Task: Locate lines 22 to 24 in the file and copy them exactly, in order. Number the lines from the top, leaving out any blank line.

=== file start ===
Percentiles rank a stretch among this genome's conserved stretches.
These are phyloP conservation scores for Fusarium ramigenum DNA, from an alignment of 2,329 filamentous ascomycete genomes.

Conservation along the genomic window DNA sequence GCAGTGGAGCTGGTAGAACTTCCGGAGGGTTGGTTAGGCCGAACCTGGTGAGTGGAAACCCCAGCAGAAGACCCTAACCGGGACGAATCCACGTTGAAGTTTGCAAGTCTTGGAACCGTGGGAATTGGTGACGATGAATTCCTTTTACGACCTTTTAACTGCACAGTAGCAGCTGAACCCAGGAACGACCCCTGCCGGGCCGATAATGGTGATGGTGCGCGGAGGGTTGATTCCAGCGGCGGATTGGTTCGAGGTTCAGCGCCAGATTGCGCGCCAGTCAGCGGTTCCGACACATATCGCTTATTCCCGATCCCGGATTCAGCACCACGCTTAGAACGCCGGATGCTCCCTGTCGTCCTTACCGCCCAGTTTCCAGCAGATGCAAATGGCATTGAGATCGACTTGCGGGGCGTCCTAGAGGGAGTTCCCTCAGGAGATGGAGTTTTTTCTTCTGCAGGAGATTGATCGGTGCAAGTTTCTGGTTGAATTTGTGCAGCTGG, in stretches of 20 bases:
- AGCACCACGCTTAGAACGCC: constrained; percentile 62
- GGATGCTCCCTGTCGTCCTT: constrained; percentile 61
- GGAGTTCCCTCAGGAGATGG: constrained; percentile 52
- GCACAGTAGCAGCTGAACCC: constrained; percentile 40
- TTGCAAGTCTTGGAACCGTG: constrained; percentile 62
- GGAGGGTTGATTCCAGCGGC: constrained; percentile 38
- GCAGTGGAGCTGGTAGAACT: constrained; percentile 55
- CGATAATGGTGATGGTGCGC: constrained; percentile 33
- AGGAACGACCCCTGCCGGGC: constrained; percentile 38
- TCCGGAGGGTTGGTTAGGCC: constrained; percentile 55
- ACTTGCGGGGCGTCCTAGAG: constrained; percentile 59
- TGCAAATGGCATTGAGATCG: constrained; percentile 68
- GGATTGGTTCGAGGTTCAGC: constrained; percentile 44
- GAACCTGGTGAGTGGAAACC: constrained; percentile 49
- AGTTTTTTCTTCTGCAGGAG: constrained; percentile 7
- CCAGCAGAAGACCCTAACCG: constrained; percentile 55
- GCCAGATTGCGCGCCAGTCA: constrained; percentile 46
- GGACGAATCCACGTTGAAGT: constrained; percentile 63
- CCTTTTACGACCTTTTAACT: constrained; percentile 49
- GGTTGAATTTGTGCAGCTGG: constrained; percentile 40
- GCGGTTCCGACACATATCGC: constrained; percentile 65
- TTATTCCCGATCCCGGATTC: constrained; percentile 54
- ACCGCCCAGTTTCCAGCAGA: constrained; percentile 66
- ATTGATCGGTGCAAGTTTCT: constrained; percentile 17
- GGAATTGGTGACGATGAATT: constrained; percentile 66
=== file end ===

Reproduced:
- CCTTTTACGACCTTTTAACT: constrained; percentile 49
- GGTTGAATTTGTGCAGCTGG: constrained; percentile 40
- GCGGTTCCGACACATATCGC: constrained; percentile 65